At least that was the idea and on paper everything seemed right. The Surface Pro is powered by a proper x86 chip and it runs Windows 8, ensuring compatibility with legacy applications. It also has a full HD screen, physical keyboard and a pretty high price tag, which should be justified by its unique feature set. However, reviewers gave the Pro no quarter.

The Verge reckons it is still a better choice than the Surface RT, which really isn’t saying much since the RT doesn’t appear to be a good choice at all. However, consumers can get a decked out hybrid for about the same money, which led The Verge to put forth a simple question: who is it for? Oddly enough, the Apple loving New York Times was a bit more lenient, concluding that the Surface Pro could be the right machine for a lot of people.

“It strikes a spot on the size/weight/speed/software spectrum that no machine has ever struck. You can use this thing on a restaurant table without looking obnoxious (much),” wrote NYT’s David Pogue.

AllThingsD was not impressed, concluding that the Pro is too power hungry and too difficult to use in your lap. “It’s something of a tweener — a compromised tablet and a compromised laptop.”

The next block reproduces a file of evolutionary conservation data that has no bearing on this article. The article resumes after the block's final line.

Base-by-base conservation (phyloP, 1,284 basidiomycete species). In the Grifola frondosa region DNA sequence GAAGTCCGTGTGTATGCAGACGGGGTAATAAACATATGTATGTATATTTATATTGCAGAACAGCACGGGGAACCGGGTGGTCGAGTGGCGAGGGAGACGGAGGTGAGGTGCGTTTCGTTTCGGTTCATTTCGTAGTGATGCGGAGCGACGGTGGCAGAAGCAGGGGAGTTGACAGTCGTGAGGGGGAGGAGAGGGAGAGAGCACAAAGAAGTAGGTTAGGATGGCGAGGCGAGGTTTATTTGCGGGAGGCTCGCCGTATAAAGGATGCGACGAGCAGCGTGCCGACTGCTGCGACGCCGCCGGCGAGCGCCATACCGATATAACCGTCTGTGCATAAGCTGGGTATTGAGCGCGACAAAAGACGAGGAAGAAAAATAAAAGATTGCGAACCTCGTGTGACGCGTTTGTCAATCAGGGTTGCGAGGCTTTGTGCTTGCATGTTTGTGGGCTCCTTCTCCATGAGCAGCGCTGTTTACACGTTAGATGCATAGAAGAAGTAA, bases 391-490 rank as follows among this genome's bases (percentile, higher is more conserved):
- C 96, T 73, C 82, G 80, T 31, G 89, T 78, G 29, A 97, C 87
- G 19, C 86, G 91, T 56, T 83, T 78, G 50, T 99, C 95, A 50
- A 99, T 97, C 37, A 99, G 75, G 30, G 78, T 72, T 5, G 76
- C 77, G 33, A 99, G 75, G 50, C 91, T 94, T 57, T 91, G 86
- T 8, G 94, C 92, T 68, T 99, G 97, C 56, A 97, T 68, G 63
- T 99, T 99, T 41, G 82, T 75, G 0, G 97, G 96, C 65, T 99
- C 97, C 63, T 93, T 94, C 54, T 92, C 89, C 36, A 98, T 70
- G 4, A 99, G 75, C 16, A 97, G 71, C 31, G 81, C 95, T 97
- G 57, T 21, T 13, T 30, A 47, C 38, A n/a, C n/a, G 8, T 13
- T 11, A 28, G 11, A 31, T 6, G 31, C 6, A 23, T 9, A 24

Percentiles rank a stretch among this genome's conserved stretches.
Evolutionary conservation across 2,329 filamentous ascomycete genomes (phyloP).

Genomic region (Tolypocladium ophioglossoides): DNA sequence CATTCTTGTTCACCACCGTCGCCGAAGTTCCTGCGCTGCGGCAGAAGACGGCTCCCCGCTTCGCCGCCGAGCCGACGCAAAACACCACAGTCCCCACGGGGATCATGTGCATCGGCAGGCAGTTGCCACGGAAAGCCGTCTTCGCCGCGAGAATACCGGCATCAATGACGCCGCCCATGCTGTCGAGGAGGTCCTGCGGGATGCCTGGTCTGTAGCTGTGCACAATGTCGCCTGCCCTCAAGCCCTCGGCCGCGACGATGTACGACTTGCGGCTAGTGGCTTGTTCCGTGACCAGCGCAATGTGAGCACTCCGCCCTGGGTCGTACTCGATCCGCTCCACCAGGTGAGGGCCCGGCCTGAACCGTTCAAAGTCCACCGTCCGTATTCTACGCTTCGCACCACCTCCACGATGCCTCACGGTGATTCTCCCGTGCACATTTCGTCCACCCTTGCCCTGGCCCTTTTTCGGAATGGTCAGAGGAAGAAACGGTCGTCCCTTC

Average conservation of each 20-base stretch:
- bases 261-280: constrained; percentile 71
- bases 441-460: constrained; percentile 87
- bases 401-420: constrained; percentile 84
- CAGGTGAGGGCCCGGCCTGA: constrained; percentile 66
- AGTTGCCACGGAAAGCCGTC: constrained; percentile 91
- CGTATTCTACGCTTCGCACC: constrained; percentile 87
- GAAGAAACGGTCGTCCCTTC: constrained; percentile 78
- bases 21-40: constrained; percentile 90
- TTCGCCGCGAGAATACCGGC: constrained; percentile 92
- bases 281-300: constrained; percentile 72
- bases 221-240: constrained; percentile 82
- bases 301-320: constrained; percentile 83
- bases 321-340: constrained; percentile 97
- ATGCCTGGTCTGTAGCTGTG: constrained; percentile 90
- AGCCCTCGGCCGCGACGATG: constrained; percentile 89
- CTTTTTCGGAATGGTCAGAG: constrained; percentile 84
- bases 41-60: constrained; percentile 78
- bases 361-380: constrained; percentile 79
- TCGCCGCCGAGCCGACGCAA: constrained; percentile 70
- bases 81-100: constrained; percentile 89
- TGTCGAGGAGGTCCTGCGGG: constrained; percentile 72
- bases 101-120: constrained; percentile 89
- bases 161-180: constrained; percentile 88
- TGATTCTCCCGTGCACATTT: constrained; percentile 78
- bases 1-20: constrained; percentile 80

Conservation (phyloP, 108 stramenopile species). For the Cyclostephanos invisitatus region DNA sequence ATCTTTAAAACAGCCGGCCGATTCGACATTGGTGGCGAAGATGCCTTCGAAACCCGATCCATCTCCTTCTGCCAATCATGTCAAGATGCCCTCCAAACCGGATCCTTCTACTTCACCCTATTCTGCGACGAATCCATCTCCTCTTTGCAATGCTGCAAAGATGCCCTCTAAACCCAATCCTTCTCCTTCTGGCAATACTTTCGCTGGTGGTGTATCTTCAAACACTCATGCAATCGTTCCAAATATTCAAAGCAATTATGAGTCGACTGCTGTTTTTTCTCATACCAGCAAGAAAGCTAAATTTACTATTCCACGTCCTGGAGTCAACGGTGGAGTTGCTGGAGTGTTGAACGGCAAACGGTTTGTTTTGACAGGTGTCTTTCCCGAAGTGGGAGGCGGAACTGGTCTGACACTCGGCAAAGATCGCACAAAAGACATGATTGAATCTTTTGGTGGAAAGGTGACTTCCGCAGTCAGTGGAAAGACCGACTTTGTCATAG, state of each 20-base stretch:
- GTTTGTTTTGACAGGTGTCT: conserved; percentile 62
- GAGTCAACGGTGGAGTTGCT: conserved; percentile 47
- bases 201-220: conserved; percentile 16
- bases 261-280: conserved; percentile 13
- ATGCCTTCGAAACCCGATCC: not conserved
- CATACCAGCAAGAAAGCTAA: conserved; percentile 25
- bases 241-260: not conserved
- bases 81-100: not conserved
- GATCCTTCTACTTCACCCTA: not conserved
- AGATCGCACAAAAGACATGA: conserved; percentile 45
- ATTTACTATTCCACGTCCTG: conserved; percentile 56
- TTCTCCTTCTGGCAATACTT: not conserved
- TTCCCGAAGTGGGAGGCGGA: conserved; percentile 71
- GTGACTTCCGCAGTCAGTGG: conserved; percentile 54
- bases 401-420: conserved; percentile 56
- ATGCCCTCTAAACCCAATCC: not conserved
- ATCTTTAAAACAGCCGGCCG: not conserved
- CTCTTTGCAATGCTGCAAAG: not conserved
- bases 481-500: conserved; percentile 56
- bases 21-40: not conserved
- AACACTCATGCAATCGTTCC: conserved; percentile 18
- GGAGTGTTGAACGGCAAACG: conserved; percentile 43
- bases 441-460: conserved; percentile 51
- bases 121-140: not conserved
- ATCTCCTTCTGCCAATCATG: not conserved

Engadget’s Tim Stevens tried to be a bit more positive, but it soon ran out of kind things to say. “When trying to be productive, we wished we had a proper laptop and, when relaxing on the couch, we wished we had a more finger-friendly desktop interface,” he wrote.

Business Insider was blunt as usual, saying the Pro is just like the RT version, only heavier, thicker, more expensive and with half the battery life. “It looks like a tablet, but you can snap on an optional (but essential) keyboard cover that turns the Surface Pro into a pseudo-laptop. So why would anyone buy that?”

So what exactly was the Surface Pro’s undoing? Quite a few of things apparently, but most of them are not restricted to the Surface Pro – they apply to all upcoming Windows 8 tablets. On the hardware side all appears well, but vendors have to use power hungry x86 chips in all Windows 8 tablets, rather than frugal ARM SoCs employed by Apple and the Android alliance. The OS itself is bloated, hence a lot of speedy solid state storage is required to come up with a feasible Windows 8 tablet. Android and iOS are a lot leaner. Less efficiency also translates into limited battery life and bigger batteries, increasing production costs and bulk. Modern Android tablets and the iPad mini measure just seven to eight millimeters at the waistline and no Windows 8 tablet can come close to that yet.